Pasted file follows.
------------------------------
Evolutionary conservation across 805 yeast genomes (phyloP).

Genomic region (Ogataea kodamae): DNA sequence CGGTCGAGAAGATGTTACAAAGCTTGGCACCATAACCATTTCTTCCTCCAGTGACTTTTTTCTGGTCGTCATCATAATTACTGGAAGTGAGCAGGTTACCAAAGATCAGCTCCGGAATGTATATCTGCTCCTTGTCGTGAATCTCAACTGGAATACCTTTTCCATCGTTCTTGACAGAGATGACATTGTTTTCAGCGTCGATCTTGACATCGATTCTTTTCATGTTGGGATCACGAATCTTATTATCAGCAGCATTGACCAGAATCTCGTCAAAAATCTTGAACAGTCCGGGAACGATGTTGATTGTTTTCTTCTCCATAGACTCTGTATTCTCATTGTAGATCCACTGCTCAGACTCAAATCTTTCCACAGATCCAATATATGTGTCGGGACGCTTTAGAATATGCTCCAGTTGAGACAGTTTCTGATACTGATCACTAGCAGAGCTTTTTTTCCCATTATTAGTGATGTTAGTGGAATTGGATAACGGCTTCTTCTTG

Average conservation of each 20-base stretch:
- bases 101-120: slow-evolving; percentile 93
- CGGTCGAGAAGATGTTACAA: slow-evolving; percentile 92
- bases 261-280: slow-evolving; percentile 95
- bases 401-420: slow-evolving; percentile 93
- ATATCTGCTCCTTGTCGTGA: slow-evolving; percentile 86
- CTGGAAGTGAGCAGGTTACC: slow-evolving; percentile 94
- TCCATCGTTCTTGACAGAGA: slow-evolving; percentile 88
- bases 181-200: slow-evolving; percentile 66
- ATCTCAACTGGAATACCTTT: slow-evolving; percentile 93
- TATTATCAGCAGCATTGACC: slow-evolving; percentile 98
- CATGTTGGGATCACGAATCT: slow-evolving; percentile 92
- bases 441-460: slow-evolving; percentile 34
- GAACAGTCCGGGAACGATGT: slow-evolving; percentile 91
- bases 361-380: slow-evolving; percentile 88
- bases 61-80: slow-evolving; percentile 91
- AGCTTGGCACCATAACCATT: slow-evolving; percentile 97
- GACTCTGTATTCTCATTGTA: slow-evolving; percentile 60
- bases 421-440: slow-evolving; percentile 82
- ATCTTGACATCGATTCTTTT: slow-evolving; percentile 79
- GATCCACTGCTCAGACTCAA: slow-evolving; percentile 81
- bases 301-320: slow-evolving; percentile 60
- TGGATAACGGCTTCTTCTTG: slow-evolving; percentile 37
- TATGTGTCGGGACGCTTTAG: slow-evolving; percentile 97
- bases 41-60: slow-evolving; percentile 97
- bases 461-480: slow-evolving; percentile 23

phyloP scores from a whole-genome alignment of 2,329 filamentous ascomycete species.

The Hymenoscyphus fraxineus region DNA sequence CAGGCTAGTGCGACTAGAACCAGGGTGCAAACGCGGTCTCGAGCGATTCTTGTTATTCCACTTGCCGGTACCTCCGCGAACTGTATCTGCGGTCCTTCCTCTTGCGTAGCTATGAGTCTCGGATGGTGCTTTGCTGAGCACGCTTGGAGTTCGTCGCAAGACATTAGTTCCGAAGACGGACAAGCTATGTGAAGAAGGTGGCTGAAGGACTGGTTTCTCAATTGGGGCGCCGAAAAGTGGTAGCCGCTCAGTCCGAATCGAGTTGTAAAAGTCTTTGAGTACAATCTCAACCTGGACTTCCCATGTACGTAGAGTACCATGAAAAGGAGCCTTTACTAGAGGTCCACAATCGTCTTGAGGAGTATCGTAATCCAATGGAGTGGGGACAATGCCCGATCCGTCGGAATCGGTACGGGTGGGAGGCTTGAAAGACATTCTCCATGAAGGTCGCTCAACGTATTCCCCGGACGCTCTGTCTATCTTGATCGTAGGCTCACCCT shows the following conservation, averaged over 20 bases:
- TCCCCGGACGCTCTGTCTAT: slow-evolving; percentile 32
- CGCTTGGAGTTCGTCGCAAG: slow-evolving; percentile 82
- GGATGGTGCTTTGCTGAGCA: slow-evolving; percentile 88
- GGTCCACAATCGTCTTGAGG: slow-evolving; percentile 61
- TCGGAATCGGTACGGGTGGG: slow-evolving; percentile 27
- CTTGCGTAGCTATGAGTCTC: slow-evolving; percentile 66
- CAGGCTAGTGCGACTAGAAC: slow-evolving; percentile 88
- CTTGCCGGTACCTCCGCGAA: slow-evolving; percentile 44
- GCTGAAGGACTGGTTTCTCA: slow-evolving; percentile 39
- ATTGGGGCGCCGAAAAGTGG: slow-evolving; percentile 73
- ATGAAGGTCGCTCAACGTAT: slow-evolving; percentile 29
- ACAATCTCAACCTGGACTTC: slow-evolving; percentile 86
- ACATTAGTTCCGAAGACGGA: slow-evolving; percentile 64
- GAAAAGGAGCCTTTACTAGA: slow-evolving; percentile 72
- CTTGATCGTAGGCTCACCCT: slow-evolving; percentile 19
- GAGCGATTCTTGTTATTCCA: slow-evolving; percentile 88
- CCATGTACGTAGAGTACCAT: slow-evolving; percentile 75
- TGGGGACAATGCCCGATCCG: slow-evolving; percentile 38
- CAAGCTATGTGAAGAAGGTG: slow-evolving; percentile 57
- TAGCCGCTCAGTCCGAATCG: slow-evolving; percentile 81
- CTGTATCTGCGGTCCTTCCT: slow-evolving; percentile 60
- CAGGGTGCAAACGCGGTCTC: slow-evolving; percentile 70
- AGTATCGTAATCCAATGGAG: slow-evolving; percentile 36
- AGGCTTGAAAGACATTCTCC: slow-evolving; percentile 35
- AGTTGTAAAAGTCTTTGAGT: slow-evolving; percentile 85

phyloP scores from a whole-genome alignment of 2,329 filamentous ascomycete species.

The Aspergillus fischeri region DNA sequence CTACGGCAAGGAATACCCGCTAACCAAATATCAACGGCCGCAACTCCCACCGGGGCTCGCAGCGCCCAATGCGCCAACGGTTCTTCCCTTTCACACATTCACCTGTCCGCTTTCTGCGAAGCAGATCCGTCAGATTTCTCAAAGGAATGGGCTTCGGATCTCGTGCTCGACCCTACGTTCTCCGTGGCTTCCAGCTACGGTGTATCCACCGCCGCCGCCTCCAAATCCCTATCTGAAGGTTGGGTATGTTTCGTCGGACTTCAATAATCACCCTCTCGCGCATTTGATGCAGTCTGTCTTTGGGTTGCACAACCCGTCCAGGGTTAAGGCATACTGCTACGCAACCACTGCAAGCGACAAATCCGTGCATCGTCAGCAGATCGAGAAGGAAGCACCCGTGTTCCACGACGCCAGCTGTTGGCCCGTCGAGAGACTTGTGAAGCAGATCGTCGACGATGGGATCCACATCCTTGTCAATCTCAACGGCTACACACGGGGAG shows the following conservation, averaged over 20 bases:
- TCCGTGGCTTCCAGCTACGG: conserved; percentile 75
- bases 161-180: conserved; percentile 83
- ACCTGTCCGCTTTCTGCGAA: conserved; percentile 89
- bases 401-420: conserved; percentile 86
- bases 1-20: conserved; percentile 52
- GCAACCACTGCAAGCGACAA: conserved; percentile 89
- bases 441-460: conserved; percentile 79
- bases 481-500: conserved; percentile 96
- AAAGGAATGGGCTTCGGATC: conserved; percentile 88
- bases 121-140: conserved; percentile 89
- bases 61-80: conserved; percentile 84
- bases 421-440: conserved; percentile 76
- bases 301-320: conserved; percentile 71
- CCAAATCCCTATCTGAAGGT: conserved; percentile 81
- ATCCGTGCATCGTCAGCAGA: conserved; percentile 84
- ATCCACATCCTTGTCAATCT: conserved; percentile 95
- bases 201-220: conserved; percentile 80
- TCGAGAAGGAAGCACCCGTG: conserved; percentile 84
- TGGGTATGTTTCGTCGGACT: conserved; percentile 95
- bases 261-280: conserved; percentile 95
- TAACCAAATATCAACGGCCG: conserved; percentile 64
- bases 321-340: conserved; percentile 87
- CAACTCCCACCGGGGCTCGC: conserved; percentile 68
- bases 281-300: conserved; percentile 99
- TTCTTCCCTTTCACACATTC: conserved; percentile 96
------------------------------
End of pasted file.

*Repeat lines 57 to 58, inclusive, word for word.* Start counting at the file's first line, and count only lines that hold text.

The Aspergillus fischeri region DNA sequence CTACGGCAAGGAATACCCGCTAACCAAATATCAACGGCCGCAACTCCCACCGGGGCTCGCAGCGCCCAATGCGCCAACGGTTCTTCCCTTTCACACATTCACCTGTCCGCTTTCTGCGAAGCAGATCCGTCAGATTTCTCAAAGGAATGGGCTTCGGATCTCGTGCTCGACCCTACGTTCTCCGTGGCTTCCAGCTACGGTGTATCCACCGCCGCCGCCTCCAAATCCCTATCTGAAGGTTGGGTATGTTTCGTCGGACTTCAATAATCACCCTCTCGCGCATTTGATGCAGTCTGTCTTTGGGTTGCACAACCCGTCCAGGGTTAAGGCATACTGCTACGCAACCACTGCAAGCGACAAATCCGTGCATCGTCAGCAGATCGAGAAGGAAGCACCCGTGTTCCACGACGCCAGCTGTTGGCCCGTCGAGAGACTTGTGAAGCAGATCGTCGACGATGGGATCCACATCCTTGTCAATCTCAACGGCTACACACGGGGAG shows the following conservation, averaged over 20 bases:
- TCCGTGGCTTCCAGCTACGG: conserved; percentile 75